Consumer credit grew at the second-slowest pace of the year in November, according to an article in The Wall Street Journal.
The article said that outstanding consumer credit, a measure of all debt besides mortgages, rose by $13.95 billion, or at an annual 4.8% rate in November.
From the article:
Over the past year, Americans have largely focused their spending on major purchases like cars and homes. But in November, consumers shifted into holiday gift-giving mode and spent more on smaller items such as electronics, clothing, music and books.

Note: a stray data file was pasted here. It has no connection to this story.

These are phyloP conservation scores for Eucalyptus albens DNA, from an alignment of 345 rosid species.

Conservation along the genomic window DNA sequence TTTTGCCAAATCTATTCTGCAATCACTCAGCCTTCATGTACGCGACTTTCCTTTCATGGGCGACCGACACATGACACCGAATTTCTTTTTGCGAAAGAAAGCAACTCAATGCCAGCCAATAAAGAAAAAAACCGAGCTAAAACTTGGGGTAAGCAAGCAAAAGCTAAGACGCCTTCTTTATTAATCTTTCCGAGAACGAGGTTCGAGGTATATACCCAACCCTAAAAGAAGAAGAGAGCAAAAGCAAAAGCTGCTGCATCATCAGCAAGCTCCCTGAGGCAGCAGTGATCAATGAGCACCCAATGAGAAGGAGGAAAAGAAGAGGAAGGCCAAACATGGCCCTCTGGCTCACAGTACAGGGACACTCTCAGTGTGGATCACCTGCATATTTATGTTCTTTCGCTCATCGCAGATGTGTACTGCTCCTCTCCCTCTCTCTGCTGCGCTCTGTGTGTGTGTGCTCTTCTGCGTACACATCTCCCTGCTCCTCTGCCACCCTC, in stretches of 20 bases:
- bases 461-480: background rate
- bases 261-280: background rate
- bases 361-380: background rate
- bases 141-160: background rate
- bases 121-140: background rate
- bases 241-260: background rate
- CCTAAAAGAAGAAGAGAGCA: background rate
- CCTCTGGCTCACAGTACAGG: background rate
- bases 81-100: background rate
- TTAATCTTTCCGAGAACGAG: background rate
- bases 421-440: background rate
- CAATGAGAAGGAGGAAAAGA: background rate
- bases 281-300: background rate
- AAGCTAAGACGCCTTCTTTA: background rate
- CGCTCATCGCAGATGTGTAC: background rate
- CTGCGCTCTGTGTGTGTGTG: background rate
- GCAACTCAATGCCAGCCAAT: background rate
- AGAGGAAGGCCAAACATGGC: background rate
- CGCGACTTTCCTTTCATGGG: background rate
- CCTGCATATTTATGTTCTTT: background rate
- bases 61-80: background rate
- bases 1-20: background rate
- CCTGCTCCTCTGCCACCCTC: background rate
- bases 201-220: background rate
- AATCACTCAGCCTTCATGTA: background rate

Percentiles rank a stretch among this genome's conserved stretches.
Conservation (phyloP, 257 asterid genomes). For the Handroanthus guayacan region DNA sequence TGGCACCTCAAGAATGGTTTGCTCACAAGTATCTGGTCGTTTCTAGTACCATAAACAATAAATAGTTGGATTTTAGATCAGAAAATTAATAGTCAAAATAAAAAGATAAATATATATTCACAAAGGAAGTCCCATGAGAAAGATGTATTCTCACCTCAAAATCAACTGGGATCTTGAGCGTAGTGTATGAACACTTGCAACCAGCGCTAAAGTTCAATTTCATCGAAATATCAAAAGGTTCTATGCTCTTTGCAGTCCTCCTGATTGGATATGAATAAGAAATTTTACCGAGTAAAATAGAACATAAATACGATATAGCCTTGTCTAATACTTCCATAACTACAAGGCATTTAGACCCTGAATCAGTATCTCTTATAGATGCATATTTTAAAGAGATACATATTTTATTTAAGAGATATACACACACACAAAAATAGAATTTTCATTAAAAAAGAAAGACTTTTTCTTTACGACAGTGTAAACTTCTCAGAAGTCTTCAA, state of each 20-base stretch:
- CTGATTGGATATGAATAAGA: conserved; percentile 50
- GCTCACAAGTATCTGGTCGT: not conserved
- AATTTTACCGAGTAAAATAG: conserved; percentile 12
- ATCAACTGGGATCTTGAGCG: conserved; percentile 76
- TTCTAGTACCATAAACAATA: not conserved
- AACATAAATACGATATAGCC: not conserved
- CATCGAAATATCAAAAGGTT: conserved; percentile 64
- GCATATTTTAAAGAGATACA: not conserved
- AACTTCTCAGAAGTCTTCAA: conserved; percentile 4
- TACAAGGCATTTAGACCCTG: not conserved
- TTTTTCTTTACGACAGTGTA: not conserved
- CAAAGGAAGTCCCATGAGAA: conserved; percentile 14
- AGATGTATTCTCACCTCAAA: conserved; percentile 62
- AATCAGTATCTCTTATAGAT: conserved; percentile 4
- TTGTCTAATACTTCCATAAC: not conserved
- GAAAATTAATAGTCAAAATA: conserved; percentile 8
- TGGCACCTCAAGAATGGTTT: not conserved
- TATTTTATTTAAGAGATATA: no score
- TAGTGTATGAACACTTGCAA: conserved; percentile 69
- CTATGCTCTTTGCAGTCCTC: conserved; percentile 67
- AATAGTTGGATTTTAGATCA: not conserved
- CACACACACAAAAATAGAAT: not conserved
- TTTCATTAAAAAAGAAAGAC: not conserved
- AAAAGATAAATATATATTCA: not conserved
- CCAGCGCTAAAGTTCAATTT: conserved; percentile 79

Much of the increase in outstanding consumer credit since 2010 has been due to a rise in student loans and, more recently, auto loans. Friday’s report showed slower growth in federal student loans, though it wasn’t clear whether that was due to seasonal factors.